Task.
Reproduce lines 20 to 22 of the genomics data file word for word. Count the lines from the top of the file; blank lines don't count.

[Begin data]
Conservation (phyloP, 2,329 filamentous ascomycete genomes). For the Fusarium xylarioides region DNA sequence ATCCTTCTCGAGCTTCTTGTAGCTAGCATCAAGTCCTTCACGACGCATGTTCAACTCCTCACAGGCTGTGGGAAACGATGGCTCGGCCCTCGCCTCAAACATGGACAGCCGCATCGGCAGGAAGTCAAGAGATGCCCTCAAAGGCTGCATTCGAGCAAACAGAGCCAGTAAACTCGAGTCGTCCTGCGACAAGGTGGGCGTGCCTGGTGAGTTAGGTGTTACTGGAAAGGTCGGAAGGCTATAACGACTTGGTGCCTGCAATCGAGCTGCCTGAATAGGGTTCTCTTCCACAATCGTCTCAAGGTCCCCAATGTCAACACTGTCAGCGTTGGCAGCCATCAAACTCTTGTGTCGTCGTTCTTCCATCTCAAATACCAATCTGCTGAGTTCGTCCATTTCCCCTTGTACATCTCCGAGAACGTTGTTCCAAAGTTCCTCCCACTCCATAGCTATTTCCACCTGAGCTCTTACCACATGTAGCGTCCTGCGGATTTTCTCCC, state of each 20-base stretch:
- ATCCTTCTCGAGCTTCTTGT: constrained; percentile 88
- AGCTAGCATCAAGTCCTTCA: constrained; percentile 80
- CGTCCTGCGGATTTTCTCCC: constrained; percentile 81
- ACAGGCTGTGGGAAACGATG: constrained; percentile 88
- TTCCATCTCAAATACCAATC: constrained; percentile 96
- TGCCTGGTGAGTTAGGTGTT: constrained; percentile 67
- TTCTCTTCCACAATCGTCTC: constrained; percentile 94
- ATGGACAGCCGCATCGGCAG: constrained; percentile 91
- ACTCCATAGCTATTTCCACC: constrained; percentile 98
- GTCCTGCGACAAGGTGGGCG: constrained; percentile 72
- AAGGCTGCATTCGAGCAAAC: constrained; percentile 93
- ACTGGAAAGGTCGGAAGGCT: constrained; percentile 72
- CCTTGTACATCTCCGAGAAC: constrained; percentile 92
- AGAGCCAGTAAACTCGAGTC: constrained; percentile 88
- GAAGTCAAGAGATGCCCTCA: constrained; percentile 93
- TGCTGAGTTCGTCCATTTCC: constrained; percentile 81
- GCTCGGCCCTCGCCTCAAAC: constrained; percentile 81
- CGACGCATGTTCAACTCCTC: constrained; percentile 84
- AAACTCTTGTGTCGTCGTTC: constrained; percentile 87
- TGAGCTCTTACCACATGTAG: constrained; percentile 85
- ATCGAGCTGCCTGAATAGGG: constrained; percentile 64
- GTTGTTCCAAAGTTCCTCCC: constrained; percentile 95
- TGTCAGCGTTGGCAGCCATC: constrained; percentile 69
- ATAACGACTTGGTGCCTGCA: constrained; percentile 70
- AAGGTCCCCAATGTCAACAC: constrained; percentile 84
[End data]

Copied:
- AAACTCTTGTGTCGTCGTTC: constrained; percentile 87
- TGAGCTCTTACCACATGTAG: constrained; percentile 85
- ATCGAGCTGCCTGAATAGGG: constrained; percentile 64